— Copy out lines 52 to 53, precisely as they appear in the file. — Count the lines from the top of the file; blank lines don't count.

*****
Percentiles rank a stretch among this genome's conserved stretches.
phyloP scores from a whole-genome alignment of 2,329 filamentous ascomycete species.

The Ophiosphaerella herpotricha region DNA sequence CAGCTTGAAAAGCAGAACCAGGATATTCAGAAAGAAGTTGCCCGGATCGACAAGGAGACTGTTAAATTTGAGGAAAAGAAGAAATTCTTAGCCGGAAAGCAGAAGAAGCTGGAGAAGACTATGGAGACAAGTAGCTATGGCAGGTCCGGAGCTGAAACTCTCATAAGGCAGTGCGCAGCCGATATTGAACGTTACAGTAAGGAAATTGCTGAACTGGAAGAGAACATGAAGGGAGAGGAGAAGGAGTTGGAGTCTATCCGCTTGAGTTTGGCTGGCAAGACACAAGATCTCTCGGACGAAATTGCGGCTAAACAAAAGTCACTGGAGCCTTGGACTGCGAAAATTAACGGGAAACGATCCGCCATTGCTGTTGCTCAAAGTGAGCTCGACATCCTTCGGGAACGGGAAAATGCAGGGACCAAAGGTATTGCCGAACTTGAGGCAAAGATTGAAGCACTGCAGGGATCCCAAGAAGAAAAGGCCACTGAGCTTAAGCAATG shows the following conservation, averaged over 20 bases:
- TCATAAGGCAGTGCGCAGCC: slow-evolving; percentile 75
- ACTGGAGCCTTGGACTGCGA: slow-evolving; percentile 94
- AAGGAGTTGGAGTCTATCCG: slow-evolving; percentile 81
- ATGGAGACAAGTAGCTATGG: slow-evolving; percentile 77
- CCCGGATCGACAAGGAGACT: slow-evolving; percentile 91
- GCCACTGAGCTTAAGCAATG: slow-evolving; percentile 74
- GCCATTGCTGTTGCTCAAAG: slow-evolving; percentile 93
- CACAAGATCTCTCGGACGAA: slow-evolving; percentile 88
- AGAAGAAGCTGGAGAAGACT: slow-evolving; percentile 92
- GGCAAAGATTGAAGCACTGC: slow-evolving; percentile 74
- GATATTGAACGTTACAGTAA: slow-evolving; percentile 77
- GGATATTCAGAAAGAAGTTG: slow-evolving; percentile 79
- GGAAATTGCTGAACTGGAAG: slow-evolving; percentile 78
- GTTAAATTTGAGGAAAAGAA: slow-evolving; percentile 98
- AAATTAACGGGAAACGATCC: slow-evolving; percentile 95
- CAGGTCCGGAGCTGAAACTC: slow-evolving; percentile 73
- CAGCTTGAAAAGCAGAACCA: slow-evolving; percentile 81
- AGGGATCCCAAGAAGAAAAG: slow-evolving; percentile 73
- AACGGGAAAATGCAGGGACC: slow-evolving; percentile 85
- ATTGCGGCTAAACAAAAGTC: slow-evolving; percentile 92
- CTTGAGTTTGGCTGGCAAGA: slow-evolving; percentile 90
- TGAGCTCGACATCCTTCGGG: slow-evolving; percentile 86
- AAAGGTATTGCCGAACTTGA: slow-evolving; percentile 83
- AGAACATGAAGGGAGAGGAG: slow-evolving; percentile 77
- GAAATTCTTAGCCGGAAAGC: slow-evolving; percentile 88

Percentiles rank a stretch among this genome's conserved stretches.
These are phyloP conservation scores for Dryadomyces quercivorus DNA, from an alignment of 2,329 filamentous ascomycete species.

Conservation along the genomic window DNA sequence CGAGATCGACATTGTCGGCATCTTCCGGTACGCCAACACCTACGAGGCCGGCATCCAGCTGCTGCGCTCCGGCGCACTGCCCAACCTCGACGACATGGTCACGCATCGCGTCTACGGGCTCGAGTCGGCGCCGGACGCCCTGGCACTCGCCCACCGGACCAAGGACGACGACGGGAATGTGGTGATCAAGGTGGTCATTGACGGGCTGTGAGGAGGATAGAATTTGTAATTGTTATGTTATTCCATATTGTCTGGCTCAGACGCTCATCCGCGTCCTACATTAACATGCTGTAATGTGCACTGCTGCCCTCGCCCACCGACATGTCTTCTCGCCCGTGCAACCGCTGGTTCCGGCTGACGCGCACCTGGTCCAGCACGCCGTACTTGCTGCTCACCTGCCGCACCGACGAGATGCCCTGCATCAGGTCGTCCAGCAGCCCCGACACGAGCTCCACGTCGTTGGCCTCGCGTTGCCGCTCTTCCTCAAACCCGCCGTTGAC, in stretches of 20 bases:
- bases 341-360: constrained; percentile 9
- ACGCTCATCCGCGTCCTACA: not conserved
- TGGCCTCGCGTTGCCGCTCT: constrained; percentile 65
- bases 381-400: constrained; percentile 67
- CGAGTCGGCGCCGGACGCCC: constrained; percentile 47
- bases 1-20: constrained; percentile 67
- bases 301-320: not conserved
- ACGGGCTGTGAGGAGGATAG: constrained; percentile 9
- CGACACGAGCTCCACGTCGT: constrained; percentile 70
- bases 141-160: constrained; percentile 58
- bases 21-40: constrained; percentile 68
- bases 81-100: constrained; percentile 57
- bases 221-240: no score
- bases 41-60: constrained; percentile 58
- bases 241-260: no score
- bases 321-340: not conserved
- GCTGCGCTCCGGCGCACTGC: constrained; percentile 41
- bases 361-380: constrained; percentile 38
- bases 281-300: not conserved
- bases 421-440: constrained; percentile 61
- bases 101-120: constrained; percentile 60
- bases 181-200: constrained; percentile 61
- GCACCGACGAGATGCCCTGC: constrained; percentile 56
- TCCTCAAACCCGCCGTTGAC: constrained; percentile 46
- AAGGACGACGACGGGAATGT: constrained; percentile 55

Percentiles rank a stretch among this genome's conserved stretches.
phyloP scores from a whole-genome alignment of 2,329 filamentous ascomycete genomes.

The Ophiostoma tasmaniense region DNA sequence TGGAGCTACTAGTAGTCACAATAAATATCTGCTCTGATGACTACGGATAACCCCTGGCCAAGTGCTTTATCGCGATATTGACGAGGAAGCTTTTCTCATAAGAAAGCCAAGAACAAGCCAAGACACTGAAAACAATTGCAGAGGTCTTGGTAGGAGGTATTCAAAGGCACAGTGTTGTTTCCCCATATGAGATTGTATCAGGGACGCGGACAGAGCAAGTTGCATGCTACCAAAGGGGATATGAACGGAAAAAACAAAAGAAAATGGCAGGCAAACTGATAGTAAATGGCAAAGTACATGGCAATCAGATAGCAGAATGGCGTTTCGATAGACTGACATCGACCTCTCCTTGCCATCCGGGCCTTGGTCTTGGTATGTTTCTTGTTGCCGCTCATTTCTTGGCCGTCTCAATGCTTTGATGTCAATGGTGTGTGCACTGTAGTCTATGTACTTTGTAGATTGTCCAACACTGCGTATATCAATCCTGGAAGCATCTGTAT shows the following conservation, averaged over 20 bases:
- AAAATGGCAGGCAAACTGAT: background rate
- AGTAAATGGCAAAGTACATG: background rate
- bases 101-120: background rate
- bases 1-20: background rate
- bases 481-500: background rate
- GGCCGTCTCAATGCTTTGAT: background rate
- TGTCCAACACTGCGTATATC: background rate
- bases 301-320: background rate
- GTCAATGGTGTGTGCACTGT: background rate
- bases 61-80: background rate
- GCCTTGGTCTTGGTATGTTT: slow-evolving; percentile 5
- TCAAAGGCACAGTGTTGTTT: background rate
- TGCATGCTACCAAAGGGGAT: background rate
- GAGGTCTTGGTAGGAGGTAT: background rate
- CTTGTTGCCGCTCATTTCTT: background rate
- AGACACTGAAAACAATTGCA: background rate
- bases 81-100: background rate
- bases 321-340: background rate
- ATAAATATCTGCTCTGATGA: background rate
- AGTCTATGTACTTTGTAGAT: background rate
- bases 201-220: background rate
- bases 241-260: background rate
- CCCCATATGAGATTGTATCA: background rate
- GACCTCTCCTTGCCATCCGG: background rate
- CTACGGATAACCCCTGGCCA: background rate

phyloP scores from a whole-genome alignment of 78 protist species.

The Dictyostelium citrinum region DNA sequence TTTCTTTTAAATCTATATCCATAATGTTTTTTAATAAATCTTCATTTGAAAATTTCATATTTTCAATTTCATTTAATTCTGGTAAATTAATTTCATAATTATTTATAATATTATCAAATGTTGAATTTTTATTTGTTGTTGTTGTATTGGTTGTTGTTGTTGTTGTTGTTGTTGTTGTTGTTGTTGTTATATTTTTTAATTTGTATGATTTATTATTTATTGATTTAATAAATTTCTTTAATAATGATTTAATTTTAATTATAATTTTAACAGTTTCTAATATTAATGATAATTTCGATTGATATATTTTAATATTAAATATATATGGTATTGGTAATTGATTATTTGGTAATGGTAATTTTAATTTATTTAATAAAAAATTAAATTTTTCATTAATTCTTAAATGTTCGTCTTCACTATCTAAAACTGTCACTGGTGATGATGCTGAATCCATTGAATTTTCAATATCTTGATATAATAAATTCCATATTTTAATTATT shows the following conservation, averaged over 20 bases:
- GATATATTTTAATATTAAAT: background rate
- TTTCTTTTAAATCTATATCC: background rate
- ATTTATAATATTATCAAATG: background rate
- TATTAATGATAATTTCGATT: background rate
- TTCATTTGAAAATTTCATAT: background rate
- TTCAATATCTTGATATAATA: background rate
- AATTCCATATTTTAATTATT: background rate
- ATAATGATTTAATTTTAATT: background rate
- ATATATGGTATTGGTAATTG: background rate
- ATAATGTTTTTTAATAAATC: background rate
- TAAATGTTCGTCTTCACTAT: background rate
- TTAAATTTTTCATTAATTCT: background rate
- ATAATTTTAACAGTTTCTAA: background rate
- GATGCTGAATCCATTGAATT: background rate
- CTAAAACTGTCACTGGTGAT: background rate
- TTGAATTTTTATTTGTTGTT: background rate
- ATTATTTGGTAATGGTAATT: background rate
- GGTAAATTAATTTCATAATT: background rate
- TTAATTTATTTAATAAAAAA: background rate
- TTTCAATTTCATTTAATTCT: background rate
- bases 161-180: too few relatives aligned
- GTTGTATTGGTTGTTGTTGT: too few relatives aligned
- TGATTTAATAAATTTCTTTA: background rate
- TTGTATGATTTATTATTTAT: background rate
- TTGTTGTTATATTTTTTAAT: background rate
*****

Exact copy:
- bases 101-120: constrained; percentile 60
- bases 181-200: constrained; percentile 61